Quantum information chemistry: The shift of viewpointAuthor(s): Vasil Dinev Penchev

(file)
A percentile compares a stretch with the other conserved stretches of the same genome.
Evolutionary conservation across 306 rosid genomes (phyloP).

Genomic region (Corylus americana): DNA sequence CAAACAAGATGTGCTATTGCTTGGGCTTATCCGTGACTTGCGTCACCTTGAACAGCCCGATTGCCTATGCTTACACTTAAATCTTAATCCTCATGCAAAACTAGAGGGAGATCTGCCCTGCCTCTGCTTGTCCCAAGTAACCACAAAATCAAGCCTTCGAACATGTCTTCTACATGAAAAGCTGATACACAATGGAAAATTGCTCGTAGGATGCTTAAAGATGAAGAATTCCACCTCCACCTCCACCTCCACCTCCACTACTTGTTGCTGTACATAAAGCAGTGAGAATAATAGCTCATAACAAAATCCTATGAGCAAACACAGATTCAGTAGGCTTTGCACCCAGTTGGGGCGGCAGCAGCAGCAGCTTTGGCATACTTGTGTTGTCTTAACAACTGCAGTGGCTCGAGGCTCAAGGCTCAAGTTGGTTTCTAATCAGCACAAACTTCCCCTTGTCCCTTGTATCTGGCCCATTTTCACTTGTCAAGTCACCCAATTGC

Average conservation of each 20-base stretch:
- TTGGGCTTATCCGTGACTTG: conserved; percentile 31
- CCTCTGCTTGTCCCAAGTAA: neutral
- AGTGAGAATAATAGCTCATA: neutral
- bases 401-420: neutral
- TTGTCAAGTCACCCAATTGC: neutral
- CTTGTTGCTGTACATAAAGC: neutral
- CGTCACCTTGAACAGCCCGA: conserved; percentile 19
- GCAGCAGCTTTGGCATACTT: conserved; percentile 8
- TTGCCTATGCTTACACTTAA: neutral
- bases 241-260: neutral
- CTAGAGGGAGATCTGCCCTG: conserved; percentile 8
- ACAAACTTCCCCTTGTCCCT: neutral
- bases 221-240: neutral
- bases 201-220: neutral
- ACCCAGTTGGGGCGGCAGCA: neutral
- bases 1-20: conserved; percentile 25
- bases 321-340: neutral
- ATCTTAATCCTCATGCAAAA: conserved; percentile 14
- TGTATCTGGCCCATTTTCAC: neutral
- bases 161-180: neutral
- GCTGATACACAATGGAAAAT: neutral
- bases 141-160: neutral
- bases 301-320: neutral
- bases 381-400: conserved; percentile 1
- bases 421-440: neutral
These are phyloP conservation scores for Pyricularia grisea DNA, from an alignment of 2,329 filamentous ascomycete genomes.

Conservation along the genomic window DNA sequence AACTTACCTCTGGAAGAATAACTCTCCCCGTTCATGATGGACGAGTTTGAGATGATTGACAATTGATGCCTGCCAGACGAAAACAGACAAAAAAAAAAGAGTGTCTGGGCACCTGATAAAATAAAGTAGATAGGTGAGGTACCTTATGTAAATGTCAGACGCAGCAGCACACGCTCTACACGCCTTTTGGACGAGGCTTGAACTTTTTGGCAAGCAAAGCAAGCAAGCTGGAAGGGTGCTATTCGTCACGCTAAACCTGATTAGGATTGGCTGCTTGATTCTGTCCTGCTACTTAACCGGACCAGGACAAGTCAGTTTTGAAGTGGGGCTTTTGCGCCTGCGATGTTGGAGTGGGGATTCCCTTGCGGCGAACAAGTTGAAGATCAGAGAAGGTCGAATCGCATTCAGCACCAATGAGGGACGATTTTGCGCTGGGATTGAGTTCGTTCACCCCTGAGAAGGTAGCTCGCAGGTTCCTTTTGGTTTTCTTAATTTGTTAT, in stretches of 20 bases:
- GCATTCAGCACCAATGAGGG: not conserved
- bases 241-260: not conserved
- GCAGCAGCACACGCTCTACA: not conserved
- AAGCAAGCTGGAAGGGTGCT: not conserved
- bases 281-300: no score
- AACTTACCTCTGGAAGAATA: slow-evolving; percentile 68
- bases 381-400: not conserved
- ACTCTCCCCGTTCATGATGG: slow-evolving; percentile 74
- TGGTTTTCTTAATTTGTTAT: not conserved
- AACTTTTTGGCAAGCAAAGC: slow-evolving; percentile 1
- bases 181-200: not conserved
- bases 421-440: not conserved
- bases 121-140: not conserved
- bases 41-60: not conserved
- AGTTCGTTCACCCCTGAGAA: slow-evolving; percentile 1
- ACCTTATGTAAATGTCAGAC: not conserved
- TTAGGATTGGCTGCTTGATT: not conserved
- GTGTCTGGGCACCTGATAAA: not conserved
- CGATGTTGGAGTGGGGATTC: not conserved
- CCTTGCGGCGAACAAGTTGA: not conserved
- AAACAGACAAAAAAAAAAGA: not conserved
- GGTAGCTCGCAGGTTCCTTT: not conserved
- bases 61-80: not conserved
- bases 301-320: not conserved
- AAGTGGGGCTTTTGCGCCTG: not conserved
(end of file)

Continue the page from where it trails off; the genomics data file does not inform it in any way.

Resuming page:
Quantum information chemistry investigates how entanglement influences chemical substances, properties, and reactions. Many or all of them can be reduced to quantum physical interactions, first of all, the electromagnetic one among them. As far as entanglement is a quantum phenomenon very well confirmed experimentally, especially as to electromagnetic interaction, it is relevant to chemistry: quantum information chemistry appears. The relation of entanglement and the Standard model (quantum electrodynamics, first of all) underlies fundamentally the relation of quantum information chemistry and quantum chemistry. As far as the former two are complementary (in Bohr’s extended sense) to each other rather than competitive, the latter two as well. Entanglement is Einstein’s “spooky action at a distance” implied mathematically by the formalism of quantum mechanics. Thus, the “Holy Grail” of quantum information chemistry is the “chemical action at a distance” implied by entanglement. Though electromagnetic interaction (unlike the other two in the Standard model) is not space limited, it refers to atoms in chemistry, and their stability needs strong interaction (mostly). Thus, all phenomena in chemistry (until now) are “here and now”, though those “here and now” might be very remote as in astrochemistry. On the contrary, quantum information chemistry investigates remote chemical phenomena happening at a distance arbitrary in general. Another exciting horizon promised by quantum information chemistry is the direct chemical transformation cherished by “alchemy”: entanglement might transform any given chemical substance into another in principle. uantum information mechanics allows for a new fundamental generalization and technics option: information (together with energy and matter) to be considered as a physical substance, even the most fundamental one among them as well as mutually transformable with them. This reflects on quantum information chemistry as determining relevant chemical substances, to which similar transformations would be verifiable experimentally and technically usable ever.